The Refusal Conference - October 14 - 16, 2020

Conference Description: The idea of rejecting or refusing technology runs against the grain of the celebrated role tech has generally occupied in the West, wedded closely to the notion of progress itself (Marx 1997). By this cultural logic, refusal is cast as unwise because it is anti-innovation or it is cast as impossible because technological developments are presumed to be inevitable. And yet, this view is contradicted in practice. Research directions narrow the pathways of tech development through disciplinary logics, market possibilities, and life experience. In industry, projects are frequently cancelled when they cannot generate a profit. This financial logic is a kind of value that motivates refusal. What other values currently guide refusal or could in the future? What forms of justification are useful? What practices make refusal possible? At this conference we lean into the idea that sometimes making a more just and equitable society means refusing certain technologies or certain applications of technology.  

Day 1 – Wednesday October 14th, afternoon

Opening Remarks (1pm – 1:30pm)

Jenna Burrell & Deirdre Mulligan — what has been refused? A history of refusal. 

 

Panel 1 (1:40pm – 2:40pm): Feminist Data ManifestNo 


Panel Description: Why refusal? What is the power and potential of refusal? What traditions (academic or otherwise) does refusal build upon? As we think about refusal, what should we keep in mind (e.g., what did you learn putting together the Feminist Data ManifestNo that we should be sure to keep at the front of our minds during this conference?). What makes refusal part of a feminist analytic?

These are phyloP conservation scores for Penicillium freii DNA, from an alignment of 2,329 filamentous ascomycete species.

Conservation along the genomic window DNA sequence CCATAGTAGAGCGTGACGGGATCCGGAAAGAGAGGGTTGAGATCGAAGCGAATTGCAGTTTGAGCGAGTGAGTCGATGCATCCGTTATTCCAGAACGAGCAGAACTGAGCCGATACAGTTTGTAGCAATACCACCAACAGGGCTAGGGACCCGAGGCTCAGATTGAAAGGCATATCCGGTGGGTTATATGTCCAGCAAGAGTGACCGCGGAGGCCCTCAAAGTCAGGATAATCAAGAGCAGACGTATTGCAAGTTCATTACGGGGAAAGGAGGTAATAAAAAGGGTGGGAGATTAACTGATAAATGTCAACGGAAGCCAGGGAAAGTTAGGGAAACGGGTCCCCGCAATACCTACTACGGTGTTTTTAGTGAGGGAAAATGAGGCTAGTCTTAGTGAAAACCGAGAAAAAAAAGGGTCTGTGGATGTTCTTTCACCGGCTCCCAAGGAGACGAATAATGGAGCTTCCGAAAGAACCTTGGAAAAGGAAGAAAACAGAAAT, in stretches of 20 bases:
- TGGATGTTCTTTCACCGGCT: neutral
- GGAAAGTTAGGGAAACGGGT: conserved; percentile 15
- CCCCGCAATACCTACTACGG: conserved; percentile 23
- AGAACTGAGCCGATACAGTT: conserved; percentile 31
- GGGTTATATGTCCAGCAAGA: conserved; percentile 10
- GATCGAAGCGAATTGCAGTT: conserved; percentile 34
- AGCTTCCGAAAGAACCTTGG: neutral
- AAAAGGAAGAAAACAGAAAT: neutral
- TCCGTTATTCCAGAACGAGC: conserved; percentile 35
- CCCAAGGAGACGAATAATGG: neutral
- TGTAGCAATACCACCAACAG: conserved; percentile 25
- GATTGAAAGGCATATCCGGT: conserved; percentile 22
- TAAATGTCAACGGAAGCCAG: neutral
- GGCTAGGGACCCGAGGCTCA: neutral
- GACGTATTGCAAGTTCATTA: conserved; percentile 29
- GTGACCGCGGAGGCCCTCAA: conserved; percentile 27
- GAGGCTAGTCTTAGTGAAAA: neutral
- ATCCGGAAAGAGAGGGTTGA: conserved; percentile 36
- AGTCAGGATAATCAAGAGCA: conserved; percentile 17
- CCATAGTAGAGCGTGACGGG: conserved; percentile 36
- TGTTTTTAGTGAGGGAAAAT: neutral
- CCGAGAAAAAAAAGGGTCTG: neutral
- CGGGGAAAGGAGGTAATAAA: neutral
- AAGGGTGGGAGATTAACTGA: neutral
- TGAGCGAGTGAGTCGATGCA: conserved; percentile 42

Panelists: Feminist Data ManifestNo Authors

 

Keynote Panel (2:50pm – 3:50pm): Indigenous Scholarship on Refusal and The Prospects for Remaking Tech

Marisa Duarte, Assistant Professor, Arizona State University

Kimberly Christen, Professor, Washington State University

 

Nostalgic Tech Futures / Casual Happy Hour (4pm – 5pm): Rotating breakout groups, activity with videos from the Prelinger archive

 

Day 2 – Thursday October 15th

Opening remarks (9:30am – 9:50am): Jenna & Deirdre, recap of the main points from the first day

 

Panel 2 (10:00 – 11:15): Refusal through Social Movements (focusing on facial recognition)


Panel Description: In this panel we will discuss the power of social movements and other forms of organizing and activism. We focus especially on recent developments related to resisting the use of facial recognition technologies. In Hong Kong, protestors have broken 100s of CCTV cameras and used umbrellas to subvert State surveillance of public protests. Cities including San Francisco, Oakland, and Boston have formally banned the use of facial recognition by city departments including the police. The ACM’s US Technology Policy Committee published a letter this past June that urged, “an immediate suspension of the current and future private and governmental use of facial recognition (FR) technologies” where human and legal rights are likely to be violated. Recently, firms including IBM, Amazon, and others have made public their decision to suspend or discontinue the development or sale of such technologies. What were the precursors to such decisions? What groups were involved in effecting these outcomes? This panel will focus in particular on how collectives are effective in shifting the discourse on what is acceptable in the use of tech by public and private agencies and in public space.


Panelists (confirmed):

Tawana Petty, Director, Data Justice Program, Detroit Community Technology Project